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A first-time buyers’ guide to purchasing

A first-time buyers’ guide to purchasing

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Buying a property for the first time comes with all sorts of unknowns and can be hugely stressful if you’re struggling to get answers to any questions that you might have. We Buy Any House know how hard it can be, so have put together some important things that first-time buyers need to know about the process to make things much simpler!

How much do I need for my deposit?

When wanting to buy a house, you will need to save up your deposit which is usually between 5-20% of the property value. The amount that you’ll need for your deposit will vary massively depending on the area that you want to buy in, the style of property, and the condition it’s in, along with other things.

Doing some research into the prices of houses that you’re interested in will let you work out how much you will need to be able to put a deposit down on one similar. The more that you’ve got for your deposit, the better, as it’s extra security for your lender and will make you much more attractive to them.

How much can I borrow?

A huge amount of first-time buyers aren’t aware that there is a maximum that they can borrow, as they will need to pass various affordability checks that show that they can keep up with the mortgage repayments. While having a higher deposit is beneficial, lenders will generally only approve you for a mortgage that’s 4-5x your annual income, so it’s important to keep this in mind when you start looking to buy.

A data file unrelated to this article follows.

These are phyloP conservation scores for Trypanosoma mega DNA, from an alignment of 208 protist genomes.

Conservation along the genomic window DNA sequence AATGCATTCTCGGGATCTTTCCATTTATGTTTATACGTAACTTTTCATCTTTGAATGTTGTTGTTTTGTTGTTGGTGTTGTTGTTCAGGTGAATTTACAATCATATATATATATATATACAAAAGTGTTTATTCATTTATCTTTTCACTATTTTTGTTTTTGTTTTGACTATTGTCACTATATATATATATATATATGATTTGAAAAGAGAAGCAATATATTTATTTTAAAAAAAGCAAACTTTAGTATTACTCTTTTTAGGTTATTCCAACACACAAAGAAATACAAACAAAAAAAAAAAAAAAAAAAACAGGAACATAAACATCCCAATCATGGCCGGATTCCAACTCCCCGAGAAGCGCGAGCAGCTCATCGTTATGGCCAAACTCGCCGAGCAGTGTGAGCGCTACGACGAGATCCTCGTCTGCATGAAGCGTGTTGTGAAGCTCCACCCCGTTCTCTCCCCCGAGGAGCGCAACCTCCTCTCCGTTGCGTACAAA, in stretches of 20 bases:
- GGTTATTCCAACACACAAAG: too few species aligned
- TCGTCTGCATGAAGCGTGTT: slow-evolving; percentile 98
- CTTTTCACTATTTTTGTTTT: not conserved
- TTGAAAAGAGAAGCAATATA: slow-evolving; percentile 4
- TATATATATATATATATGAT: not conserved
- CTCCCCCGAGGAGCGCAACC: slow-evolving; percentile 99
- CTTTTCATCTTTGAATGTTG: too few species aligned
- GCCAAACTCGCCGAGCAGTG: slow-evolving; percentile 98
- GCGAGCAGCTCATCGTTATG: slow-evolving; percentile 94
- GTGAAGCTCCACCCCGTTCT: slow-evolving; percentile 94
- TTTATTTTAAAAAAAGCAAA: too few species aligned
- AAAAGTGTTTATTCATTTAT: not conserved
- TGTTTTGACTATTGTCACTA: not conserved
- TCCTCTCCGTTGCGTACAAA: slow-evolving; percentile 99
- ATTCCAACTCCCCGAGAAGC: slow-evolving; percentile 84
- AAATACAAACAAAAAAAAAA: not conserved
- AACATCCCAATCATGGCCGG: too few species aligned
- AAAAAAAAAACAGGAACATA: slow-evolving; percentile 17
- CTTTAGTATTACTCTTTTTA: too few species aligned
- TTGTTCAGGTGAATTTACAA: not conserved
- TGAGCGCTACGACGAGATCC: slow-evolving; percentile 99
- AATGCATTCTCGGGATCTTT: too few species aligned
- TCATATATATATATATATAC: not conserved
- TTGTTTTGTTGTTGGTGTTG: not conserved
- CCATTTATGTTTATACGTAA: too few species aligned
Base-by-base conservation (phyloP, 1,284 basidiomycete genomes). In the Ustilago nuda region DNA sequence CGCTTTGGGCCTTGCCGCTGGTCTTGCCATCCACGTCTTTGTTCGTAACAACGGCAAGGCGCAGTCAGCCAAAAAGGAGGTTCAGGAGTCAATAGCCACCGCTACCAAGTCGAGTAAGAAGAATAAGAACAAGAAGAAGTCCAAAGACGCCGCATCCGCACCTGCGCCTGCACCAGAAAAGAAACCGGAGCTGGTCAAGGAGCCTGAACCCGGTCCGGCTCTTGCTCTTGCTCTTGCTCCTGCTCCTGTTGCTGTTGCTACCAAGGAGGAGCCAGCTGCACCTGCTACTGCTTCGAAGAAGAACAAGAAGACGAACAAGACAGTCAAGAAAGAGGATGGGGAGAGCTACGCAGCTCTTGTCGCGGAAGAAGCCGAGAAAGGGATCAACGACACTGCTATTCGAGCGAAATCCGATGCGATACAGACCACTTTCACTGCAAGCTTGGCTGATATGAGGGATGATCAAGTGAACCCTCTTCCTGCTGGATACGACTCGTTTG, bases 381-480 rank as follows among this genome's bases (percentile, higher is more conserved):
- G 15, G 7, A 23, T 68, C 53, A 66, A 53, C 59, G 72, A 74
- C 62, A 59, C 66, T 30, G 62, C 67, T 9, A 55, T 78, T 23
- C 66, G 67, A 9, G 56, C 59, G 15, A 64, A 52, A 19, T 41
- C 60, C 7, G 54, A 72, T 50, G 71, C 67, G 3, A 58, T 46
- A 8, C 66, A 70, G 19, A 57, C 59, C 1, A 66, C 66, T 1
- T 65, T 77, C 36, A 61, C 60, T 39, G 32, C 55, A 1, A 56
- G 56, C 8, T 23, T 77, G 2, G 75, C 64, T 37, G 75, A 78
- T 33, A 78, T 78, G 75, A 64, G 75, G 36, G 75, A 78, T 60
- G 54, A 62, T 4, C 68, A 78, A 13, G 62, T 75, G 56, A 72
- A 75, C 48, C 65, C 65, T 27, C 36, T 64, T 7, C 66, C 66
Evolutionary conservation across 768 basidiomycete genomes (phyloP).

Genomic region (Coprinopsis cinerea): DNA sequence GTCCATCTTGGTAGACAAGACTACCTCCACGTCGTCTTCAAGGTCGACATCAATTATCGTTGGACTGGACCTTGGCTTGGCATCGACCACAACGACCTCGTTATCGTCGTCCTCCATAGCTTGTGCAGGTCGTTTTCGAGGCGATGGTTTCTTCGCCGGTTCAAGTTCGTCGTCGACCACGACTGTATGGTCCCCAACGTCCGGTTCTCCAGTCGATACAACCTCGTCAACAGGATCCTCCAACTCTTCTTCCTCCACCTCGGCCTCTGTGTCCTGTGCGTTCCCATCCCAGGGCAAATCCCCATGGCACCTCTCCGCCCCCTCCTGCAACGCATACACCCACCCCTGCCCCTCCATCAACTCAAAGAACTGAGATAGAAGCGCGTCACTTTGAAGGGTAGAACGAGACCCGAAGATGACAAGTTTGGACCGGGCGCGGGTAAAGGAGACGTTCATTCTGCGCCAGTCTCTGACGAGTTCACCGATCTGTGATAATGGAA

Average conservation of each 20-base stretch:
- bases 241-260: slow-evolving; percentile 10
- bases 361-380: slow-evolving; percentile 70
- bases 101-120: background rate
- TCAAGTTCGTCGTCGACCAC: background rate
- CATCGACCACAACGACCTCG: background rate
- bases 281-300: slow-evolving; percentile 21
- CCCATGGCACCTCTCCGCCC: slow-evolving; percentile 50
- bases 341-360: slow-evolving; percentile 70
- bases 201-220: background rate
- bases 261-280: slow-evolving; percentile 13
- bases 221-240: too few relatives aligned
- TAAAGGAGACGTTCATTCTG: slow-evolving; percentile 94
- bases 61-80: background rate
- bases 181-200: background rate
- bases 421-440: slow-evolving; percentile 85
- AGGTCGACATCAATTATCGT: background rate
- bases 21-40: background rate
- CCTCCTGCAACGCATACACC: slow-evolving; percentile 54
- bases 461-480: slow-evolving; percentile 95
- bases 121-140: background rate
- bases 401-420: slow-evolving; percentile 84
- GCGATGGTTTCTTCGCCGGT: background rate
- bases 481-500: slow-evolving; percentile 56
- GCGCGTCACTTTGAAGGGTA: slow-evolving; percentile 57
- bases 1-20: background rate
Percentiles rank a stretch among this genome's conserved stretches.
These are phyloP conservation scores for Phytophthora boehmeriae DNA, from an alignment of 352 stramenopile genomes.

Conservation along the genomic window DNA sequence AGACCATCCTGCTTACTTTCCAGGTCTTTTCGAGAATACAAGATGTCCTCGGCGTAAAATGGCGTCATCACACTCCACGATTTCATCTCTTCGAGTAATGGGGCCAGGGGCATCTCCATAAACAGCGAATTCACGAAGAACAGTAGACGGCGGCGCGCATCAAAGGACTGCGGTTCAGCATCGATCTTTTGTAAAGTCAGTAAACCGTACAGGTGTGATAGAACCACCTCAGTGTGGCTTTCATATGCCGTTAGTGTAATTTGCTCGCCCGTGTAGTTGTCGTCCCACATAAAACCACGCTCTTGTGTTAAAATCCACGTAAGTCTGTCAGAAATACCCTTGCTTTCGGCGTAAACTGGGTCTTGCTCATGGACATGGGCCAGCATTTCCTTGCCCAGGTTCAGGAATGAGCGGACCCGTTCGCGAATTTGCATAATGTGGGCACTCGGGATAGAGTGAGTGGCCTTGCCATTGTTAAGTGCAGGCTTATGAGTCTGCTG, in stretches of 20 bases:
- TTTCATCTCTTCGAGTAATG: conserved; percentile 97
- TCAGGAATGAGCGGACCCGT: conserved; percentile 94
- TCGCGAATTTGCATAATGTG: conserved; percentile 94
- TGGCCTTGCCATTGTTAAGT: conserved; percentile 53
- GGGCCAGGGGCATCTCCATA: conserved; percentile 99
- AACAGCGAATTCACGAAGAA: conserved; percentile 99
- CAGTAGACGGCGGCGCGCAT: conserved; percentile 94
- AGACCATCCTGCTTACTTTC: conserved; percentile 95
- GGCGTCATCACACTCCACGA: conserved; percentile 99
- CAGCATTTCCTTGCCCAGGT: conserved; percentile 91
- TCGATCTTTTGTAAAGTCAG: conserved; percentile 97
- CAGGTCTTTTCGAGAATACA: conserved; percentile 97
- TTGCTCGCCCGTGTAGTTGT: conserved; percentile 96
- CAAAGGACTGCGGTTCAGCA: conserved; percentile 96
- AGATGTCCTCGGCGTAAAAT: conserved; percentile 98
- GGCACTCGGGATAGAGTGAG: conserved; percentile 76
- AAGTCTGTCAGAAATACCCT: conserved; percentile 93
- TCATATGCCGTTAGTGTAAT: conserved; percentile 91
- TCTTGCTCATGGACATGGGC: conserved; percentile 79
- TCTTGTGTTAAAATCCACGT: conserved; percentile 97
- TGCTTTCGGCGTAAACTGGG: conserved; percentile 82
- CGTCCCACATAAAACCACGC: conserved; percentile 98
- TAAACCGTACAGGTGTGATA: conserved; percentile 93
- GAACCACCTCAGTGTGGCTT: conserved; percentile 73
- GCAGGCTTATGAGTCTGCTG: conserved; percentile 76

Knowing what amount you’ll likely to be approved for will make sure that you’re only putting in applications that are worth it – applying for a mortgage that’s over 10x your annual income will result in an almost immediate rejection, and a negative application can hang around on your credit file and can cause issues when you apply in the future.

What could result in my application being denied?

There are all sorts of reasons that mortgage lenders can deny your application, including –